Rewards & Benefits of Music in Your Life

Rewards Aplenty

Scientists are still uncovering surprising and powerful benefits of music education. Below are a few examples you can expect no matter your age (backed up by research and experience):

Stress and Mood Benefits

  • Reduced stress
  • Increased confidence
  • Neurological increase of “good mood” neurotransmitters
  • A safe and productive outlet to express strong emotions
  • Doctors use music therapy to treat several mental illnesses

Brain Boosting Benefits

  • Increased focus
  • Promotion of language and reasoning neural networks
  • Increased spatial abilities
  • Increased creative problem solving skills
  • Studies show students who study the arts perform better on SATs and several other common standardized tests

Promotion of Good/Useful Habits

  • Emphasis on achieving positive results, rather than solely “observing”
  • Learning to see mistakes as milestones to success
  • Establishing both short- and long-term goals
  • Taking time to be proud of your accomplishments
  • Learning to be selective and strategic with time and learning focus
  • Performance skills and comfort in front of an audience
  • Learning to step outside your comfort zone and reap all the rewards!

Quality of Life Benefits

  • Music is a fantastic way to make new friends
  • Playing music can brighten up someone else’s day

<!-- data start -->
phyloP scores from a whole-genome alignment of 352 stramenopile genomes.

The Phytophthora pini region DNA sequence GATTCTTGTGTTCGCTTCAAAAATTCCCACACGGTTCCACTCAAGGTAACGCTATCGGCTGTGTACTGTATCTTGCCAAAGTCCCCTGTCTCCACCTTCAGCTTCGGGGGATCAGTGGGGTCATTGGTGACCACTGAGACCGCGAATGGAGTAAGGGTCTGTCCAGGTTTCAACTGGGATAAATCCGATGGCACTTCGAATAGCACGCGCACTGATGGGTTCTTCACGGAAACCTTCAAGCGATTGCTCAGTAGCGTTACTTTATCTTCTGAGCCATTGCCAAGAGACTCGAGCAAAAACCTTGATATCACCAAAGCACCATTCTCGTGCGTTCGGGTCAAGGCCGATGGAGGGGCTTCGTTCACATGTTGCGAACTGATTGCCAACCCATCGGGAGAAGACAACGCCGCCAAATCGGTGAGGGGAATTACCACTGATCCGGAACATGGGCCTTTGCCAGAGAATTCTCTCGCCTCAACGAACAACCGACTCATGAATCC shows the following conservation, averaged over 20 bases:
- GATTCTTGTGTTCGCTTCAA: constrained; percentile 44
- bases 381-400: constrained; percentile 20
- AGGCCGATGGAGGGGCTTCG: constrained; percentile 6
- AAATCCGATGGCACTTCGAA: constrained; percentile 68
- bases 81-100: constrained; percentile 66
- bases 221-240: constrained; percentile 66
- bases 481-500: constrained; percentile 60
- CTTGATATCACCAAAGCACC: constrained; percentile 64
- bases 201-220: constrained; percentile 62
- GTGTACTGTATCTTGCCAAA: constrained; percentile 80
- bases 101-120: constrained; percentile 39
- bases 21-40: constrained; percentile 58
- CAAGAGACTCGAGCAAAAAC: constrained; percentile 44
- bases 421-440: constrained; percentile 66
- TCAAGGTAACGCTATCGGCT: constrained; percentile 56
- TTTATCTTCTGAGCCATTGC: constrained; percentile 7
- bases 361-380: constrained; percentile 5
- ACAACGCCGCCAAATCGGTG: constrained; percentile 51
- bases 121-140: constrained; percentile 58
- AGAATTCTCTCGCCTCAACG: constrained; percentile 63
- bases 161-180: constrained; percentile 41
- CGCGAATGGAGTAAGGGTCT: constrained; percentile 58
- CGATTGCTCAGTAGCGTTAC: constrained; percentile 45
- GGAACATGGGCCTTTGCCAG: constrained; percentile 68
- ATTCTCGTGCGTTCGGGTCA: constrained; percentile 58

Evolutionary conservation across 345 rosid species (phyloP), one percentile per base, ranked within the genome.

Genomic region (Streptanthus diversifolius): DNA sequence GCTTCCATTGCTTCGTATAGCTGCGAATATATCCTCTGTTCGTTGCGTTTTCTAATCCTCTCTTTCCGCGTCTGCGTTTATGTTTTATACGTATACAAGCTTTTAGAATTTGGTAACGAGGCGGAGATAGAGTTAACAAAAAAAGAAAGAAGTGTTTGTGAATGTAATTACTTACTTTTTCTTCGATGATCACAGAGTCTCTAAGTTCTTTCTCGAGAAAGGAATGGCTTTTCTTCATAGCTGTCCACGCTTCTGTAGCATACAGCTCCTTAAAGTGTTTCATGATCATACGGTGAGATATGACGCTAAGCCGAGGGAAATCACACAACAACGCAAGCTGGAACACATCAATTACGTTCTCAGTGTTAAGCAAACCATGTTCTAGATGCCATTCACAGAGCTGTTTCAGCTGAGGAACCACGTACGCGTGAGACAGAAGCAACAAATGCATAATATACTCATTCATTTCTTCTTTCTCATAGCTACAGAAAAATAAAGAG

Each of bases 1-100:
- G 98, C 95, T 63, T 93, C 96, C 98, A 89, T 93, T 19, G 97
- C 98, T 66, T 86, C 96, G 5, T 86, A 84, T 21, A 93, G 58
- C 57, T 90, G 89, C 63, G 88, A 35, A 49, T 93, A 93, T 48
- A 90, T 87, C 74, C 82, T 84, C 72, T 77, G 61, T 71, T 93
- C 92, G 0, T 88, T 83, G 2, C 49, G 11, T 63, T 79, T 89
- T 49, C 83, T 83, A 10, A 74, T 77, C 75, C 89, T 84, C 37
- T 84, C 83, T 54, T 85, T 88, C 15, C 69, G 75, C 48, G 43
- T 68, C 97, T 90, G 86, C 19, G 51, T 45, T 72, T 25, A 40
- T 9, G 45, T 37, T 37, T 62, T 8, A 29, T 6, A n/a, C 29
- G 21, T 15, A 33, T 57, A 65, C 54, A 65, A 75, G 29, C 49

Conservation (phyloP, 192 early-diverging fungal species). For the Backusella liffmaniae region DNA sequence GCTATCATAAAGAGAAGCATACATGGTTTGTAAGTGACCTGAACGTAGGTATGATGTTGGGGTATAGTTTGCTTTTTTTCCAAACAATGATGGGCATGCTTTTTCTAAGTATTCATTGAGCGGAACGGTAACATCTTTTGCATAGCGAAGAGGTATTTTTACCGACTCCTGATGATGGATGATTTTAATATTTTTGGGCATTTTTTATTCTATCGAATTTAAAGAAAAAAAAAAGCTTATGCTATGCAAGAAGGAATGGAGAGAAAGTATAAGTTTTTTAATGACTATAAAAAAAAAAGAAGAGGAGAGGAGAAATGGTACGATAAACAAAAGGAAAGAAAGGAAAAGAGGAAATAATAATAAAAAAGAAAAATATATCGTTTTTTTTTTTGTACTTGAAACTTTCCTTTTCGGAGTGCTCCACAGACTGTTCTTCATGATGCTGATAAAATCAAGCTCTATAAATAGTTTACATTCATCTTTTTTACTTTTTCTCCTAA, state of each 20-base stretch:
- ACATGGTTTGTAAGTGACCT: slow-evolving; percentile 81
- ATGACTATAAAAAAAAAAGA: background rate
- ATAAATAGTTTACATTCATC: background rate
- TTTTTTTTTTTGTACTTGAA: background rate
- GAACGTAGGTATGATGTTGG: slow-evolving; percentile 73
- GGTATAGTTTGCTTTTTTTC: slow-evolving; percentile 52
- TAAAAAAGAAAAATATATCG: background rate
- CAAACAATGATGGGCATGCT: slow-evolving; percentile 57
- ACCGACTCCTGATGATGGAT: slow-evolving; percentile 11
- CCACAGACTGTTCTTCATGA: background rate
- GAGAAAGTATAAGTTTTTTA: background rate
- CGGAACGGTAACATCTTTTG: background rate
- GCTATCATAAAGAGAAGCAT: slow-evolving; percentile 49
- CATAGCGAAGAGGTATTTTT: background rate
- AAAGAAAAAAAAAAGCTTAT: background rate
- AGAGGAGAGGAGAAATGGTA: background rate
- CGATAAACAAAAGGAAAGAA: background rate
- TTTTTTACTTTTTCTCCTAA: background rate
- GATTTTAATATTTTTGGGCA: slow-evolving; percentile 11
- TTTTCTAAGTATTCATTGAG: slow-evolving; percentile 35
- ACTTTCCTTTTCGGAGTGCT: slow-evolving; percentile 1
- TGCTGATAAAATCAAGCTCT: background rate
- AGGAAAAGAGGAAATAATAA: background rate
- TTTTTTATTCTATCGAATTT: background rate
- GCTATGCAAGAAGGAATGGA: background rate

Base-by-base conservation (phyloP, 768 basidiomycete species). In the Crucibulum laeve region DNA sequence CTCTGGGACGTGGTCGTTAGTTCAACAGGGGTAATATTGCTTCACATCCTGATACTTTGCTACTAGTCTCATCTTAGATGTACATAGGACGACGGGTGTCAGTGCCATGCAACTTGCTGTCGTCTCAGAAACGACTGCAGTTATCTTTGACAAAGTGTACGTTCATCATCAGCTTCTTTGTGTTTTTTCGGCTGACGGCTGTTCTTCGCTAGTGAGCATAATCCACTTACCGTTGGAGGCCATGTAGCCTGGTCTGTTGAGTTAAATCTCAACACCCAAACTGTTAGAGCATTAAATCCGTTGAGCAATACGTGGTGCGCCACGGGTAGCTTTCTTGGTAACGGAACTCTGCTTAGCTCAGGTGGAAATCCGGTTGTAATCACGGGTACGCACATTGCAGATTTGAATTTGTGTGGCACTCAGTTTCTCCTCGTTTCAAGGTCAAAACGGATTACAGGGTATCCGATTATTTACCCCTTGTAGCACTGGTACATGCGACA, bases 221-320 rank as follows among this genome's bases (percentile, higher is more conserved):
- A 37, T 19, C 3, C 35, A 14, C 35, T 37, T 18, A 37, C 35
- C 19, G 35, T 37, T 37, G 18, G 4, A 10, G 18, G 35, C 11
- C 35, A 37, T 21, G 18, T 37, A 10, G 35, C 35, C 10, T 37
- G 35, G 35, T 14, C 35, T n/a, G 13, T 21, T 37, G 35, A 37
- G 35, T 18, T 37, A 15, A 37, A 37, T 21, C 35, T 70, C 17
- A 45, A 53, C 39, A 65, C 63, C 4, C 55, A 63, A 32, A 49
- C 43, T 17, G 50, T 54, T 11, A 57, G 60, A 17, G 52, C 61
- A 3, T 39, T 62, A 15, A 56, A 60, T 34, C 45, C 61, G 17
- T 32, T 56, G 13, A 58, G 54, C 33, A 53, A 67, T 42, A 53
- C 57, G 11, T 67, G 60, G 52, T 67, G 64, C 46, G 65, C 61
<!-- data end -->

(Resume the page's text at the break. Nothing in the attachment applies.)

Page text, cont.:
• Playing music can help “reboot” your brain during mentally taxing tasks
  • Check “join a band” and “write a song” off your bucket list
  • Increased athletic performance (I’m as shocked as you are, but it’s true!)
  • I’d be remiss not to mention that playing guitar has a massive cool factor
  • Nothing beats the natural high you get performing on stage!

Guitar Brothers

Brain Scan

The Whole-Brain Workout

One reason music seems to improve so many mental faculties is because listening to and creating music involves many different processes in both brain hemispheres, and requires both the analytical and emotional areas of the our neurology.

For this reason, music has been promoted for eons for social bonding and childhood development. More recently, music has also been used to teach aphasic people to speak, paralyzed people to relearn how to move limbs, and people with depression, anhedonia, and tics to manage their conditions.

Having music in your life is a brain workout that will keep your senses and mind sharpened.

More information on the science of music…

Everything on the list to the right is based on scientific research. For an interesting look into how music affects us, I highly recommend the books “This Is Your Brain on Music” by self-described “rocker-turned-neuroscientist” Daniel J. Levitin, and “Musicophilia” by neuroscientist Oliver Sacks.

Both books are written for general audiences, and show glimpses of how music works, why we enjoy it, and how it benefits our lives. Levitin’s book explains how to understand music for non-musicians, the basics of how our neurology works, and how we are all able to do such amazing things with music. Sacks’s book focuses primarily on his experiences with anomalies in music perception, including hallucinations, memory triggers, and how musical perception can be affected by different types of brain injuries.

If you love music and science, you’ll love these books!

Material Rewards From Music

Most of the boons of music I’ve mentioned so far are intangible, but music education can also have material rewards. The “starving artist” stereotype doesn’t have to apply. With the right approach, you can turn your love of music into a lucrative career, and get paid to do something you love.

You can perform, record, compose, teach, promote, and even write about or comment on music for a living — and those are just a few of the options for music lovers.

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